With the press releases and city hall announcements out of the way, 23rd Ave business owners got their first look at the details behind a $650,000+ stabilization plan designed to help them survive months of intense construction in the area. Though the Office of Economic Development proposal was nearly ready for Mayor Ed Murray’s desk, the plan is a work in progress. We’ve shared the draft proposal below.
It’s not going to be a simple handout.
“The fund will be focused on assisting micro businesses that have struggled the most during the project, with an emphasis on low-income business owners and those in danger of displacement,” the OED memo outlining the plan reads.
At a Monday meeting of the 23rd Avenue Action Plan committee, city officials said federal constraints will limit exactly what types of business will be part of the financial mitigation.
Some requirements will be straightforward. To be eligible, businesses must be located within a zone around 23rd Ave between E John and S King and 21st and 25th Ave, and must have been established before the start of the construction project. They will be small with five or fewer employees — including the owner.
But other parameters might make a lawyer’s ears perk up: “Businesses must be a for-profit, independent, non-franchise, retail/service business that relies on walk-in or drive-in clientele as the predominant source of revenue.”
Powered by federal grants already under city control and another $250,000 from the Seattle Investment Fund — a private corporation created by the City that manages fees generated through a federal tax credit program — the financial mitigation will also only be available to businesses with a majority of customers in a “service area where the total resident population is predominantly low and moderate income,” or to owners with household incomes below 80% of the area median income.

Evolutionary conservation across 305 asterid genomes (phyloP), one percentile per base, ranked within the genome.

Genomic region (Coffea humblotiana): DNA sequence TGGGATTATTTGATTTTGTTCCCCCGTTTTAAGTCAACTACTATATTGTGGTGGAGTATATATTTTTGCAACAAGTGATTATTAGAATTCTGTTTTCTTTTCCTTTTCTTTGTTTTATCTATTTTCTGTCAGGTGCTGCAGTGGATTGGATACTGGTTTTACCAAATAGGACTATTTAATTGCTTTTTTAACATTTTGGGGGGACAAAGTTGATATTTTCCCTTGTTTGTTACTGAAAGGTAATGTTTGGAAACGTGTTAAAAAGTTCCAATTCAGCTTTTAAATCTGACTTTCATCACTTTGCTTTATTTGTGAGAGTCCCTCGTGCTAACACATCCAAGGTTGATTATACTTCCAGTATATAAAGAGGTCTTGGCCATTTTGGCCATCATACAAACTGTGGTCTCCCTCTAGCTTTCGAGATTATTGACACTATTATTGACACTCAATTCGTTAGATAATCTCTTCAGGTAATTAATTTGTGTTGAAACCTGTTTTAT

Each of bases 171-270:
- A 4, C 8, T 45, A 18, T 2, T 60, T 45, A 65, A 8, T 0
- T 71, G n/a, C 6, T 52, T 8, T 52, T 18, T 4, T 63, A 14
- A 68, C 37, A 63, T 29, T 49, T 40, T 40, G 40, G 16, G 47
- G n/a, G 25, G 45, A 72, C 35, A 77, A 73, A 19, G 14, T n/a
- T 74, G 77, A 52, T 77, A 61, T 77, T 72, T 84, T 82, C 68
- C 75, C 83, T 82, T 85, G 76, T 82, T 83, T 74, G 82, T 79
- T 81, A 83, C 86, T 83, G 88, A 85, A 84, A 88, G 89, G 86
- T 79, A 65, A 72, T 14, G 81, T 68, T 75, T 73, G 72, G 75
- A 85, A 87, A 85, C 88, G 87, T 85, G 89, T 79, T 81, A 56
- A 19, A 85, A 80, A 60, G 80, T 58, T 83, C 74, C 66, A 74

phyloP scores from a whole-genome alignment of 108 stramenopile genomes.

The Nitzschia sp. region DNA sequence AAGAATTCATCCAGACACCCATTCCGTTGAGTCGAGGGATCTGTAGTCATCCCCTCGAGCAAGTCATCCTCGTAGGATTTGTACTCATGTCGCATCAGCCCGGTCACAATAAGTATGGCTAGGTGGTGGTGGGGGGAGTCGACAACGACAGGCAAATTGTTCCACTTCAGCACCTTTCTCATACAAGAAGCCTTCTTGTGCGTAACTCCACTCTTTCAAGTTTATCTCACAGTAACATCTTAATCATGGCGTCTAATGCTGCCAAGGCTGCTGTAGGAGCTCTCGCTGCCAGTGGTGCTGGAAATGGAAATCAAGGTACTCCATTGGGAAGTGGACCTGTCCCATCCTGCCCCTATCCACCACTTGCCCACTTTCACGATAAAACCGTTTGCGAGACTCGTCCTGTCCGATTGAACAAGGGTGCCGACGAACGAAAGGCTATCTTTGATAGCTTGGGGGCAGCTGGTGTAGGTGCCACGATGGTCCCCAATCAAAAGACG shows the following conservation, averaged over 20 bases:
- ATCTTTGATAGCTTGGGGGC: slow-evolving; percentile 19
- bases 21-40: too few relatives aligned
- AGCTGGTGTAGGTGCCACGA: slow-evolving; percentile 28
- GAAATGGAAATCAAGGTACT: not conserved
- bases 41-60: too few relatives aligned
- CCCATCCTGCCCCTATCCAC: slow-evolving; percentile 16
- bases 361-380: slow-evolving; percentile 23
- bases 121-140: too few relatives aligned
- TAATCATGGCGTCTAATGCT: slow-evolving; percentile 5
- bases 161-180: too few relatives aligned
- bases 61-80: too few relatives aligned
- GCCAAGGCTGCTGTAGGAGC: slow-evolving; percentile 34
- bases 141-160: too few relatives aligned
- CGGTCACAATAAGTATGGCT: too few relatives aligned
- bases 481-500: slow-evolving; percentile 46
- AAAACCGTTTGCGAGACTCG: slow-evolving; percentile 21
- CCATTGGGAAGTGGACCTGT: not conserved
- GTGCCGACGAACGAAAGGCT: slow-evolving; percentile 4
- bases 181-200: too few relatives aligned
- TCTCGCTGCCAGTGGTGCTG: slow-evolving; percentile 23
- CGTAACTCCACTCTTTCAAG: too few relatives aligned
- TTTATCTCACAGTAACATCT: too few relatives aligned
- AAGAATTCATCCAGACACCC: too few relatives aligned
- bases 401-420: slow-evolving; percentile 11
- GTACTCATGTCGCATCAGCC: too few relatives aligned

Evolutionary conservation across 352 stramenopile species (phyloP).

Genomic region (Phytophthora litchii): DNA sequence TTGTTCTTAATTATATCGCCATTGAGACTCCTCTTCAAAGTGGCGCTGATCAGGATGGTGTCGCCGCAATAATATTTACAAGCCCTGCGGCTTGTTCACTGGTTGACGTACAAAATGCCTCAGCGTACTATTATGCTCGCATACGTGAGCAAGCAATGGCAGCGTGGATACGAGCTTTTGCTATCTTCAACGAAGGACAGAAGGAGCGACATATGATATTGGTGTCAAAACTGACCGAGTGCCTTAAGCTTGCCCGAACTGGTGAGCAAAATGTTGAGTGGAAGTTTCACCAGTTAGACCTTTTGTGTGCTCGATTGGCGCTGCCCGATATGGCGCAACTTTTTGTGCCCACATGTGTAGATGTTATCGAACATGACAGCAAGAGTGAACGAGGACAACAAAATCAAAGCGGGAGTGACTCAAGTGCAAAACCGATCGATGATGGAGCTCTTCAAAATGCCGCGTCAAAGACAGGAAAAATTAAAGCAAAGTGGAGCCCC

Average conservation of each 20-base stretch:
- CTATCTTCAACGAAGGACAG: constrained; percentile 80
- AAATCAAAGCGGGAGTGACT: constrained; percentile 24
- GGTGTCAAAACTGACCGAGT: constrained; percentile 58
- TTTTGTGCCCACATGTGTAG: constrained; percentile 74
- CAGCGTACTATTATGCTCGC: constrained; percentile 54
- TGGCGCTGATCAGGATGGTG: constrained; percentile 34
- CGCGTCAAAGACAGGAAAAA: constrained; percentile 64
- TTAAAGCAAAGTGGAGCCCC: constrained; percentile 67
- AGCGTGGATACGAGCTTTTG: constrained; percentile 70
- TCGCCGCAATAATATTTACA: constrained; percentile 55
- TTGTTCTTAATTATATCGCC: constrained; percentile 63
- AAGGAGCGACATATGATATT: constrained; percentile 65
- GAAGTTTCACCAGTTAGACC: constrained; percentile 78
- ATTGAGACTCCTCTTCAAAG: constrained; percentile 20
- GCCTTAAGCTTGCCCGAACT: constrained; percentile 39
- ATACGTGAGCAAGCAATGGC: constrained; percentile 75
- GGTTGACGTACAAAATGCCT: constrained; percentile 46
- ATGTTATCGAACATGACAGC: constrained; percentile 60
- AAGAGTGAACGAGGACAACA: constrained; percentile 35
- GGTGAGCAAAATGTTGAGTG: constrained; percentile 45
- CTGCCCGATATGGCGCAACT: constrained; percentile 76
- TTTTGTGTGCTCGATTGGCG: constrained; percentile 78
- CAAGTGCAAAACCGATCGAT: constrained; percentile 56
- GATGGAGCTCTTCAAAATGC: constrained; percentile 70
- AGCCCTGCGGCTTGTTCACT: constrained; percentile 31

And, of course, the business owner must show revenues have decreased since the start of construction.
Meanwhile, businesses in the area that meet a simpler set of parameters may be eligible for tax and utility deferrals in addition to the $650,000 in planned funding.
Monday’s meeting represented the first time area merchants facing hardships from construction during a multi-year project to improve the safety and efficiency of 23rd Ave saw the details of the announced stabilization plan. SDOT officials also announced changes in the construction plan to keep the right of way clear and reduce the impacts from ongoing construction including the creation of a contractor work yard at 24th and Union to store equipment and supplies. SDOT is also doing what it can to modify construction schedules after planned phasing of the construction project had to be scrapped due to what one SDOT official Monday night called “utility conflicts” in the area.
The 23rd Ave group said it would weigh the stabilization plan’s proposals — including the relatively arbitrary borders of the proposed mitigation zone before responding to the mayor’s office. 701 Coffee owner Sara Mae, whose social media efforts helped push the plight of 23rd Ave merchants onto the city’s radar, said she had begun the process of documentation for the stabilization program. Meanwhile, city officials said they don’t yet know how many businesses like Mae’s will qualify for the financial stabilization or deferments and that $650,000 may not be enough to fully support the plan.